Can your genes potentially boost your performance gains in terms of exercising? If this is true, can genetics be indeed used to push through massive breakthroughs when it comes to fitness?

So how does genetic testing work?

Tests involving genes typically uses a hair sample, saliva, blood, skin or amniotic fluid. However, most DNA testing for nutrition or fitness just requires a saliva swab.  And although what you’ll get as a result from this simple genetic testing is not an entire map of your genome, this direct-to-consumer testing will allow people to get a glimpse of sections of their DNA, particularly the ones involved in the fitness front.

Know that even the littlest amount of your spit can contain a huge amount of biological material that’s enough to derive your genetic blueprint from.  Samples that contain genetic material that can determine or affect the protein programming in your body as well as how you act, look, how your muscles work, and even how your body processes the food you eat. Pretty interesting, right?

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Genetic Testing for Fitness

It seems that DNA testing is one of the growing trends for fitness nowadays. Why? Because genes can dictate how the body responds to different foods, activities and exercises.  Being clued in as to which gene variants you have is already half the solution since you’ll then have an access to what seems like an individualized training plan that was once only reserved for elite athletes.

How to do it? Currently, a home testing kit is being sold at the consumer markets.  With a simple swab in the mouth in the morning, preferably when you’ve just woken up and have not yet tooth brushed, this process will scan roughly 45 gene variants with established links that show how the human body responds to exercise and food.  The result will include things like sensitivity to salt and saturated fat, carbohydrates, lactose intolerance, gluten intolerance risks, caffeine as well as alcohol metabolism, and even the concerned individual’s specific vitamin and anti-oxidant needs.

Because of this, health and fitness fans can uncover if they have the natural tendencies for endurance sports (cycling, running, swimming) or inclination to power sports (weight lifting, sprinting). They will also know of their aerobic potential and how quickly their bodies will recover in between their chosen forms of workouts.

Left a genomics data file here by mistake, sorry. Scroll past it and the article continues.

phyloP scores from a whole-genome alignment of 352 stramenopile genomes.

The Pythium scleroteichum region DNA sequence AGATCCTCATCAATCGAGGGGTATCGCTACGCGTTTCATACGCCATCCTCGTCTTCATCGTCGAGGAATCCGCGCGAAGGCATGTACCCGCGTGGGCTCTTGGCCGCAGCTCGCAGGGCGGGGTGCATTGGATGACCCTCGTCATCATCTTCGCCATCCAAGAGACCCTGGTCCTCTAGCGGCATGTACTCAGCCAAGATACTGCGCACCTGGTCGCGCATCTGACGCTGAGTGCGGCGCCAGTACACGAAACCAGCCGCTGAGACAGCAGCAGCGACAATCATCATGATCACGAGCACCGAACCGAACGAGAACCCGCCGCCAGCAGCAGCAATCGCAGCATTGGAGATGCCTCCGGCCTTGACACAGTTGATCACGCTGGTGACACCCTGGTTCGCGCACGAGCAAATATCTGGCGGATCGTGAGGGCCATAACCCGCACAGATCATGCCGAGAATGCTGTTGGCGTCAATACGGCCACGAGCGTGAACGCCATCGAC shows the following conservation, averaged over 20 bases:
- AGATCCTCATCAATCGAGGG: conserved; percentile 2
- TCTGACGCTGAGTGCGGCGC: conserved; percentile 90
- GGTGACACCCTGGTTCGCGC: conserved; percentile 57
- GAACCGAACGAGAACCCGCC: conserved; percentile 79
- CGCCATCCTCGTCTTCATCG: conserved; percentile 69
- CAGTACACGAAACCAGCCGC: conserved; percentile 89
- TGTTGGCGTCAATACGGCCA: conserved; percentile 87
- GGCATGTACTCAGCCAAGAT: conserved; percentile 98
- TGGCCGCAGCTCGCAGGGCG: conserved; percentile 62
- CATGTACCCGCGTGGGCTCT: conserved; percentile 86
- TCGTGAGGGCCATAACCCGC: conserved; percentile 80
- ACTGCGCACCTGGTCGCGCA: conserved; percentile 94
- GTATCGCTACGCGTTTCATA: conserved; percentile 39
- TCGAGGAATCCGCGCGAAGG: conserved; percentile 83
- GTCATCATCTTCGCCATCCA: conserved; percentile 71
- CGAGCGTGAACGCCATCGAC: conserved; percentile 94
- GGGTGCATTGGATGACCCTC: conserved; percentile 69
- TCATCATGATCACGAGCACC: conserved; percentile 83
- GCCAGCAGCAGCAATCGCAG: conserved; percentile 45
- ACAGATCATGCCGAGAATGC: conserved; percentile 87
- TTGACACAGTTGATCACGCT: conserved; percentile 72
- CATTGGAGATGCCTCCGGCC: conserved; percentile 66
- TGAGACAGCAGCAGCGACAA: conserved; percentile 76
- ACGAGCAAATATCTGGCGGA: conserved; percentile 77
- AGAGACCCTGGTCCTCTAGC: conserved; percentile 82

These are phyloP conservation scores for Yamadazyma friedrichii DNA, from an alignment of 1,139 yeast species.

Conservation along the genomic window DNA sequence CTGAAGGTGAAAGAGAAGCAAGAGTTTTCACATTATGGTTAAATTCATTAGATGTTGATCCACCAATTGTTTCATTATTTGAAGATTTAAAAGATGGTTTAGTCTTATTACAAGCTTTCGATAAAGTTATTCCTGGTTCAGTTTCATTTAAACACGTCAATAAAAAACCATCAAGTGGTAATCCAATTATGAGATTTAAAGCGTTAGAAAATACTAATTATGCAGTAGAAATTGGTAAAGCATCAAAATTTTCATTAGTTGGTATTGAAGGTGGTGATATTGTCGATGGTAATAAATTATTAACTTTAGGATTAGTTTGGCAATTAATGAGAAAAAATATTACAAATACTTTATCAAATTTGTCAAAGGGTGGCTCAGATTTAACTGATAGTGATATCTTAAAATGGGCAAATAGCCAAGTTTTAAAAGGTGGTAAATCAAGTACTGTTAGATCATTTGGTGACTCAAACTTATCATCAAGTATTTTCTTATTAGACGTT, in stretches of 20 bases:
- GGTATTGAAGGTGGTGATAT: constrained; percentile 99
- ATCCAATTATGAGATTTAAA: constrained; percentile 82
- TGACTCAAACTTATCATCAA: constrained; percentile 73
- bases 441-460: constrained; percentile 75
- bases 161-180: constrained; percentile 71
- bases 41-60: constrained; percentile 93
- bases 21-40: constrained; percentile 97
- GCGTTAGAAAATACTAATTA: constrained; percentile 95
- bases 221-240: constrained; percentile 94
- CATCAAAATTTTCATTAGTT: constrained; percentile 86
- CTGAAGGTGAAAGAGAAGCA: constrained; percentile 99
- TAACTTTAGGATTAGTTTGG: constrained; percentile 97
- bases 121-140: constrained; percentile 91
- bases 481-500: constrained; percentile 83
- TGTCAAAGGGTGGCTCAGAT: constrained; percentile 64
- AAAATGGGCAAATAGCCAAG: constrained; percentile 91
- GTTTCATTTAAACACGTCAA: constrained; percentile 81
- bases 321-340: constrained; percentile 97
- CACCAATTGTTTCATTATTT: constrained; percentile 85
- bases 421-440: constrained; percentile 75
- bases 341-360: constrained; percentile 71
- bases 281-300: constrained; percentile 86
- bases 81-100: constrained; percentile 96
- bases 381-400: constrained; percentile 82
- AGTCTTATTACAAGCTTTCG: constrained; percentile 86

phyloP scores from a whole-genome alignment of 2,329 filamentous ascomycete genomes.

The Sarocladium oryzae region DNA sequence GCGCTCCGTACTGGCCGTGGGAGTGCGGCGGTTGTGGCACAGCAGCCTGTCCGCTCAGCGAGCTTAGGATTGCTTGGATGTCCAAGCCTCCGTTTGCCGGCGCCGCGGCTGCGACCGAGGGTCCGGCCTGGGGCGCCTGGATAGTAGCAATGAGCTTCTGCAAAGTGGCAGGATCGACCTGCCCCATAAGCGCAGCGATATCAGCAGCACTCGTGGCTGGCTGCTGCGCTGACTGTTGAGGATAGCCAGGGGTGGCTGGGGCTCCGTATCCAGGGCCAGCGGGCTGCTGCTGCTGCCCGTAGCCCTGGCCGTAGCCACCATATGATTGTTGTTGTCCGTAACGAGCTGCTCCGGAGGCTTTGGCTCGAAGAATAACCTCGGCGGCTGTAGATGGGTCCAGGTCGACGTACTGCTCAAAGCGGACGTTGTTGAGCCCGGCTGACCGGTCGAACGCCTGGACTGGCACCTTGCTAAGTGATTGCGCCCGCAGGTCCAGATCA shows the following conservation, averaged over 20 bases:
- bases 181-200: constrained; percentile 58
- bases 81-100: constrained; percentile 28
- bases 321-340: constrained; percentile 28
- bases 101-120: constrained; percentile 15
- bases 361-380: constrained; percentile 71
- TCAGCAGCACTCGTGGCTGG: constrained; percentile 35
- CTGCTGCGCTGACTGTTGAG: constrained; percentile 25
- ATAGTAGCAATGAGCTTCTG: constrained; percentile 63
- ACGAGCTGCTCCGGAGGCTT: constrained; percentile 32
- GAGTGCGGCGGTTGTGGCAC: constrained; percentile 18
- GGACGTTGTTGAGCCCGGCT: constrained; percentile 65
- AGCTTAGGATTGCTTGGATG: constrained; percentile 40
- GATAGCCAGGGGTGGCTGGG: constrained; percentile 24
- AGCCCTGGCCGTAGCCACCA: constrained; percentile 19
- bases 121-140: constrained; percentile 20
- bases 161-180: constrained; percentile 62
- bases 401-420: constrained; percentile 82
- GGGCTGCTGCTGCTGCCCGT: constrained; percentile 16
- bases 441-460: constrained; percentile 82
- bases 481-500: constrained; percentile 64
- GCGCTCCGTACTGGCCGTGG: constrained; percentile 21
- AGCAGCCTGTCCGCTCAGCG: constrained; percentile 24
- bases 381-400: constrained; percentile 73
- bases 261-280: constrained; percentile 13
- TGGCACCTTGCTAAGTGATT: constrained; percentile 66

But are these results any good?

While it is indeed hard to argue against the results of the DNA, still, there are some experts who are skeptical of the idea itself.  It is said that there are roughly 10 million gene variants in a human body, and currently, the proponents of this DNA testing for fitness, only looks at 45 variants out of those 10 million genes.  Sure, those 45 variants have passed three studies—all of which are of course, scientifically validated, but then again, it only gives people a very small window of their entire genetic profile.

The thing with that is the very fact that humans have only barely scratched the surface when it comes to gene study.  There are performances differences that may have been determined genetically and there will come a time when humans will definitely more of that, but right now, these tests offer only weak reports. If you would like to know how good a person will likely be at a sport, you better take a hard and long look at them and their body shape to have a better idea.

Some people even fear that genetic testing for fitness can somehow be counterproductive. Say someone knew that they are genetically prone to being fat, or they have low aerobic potential, that person might just totally give up exercising and decide not to be “fit” all his or her life as genetics have said they should.

But then again, there are no good or bad genes. People often see genetics and relate it to something that’s pre-determined. Genetic testing for fitness however is about enabling a person to know how their body works and manipulate their environment to their benefit.  It basically allows a person to make a personalized nutritional or training plan, rather than utilize a “one-size-fits-all” plan, so to speak.

 

 

 

 

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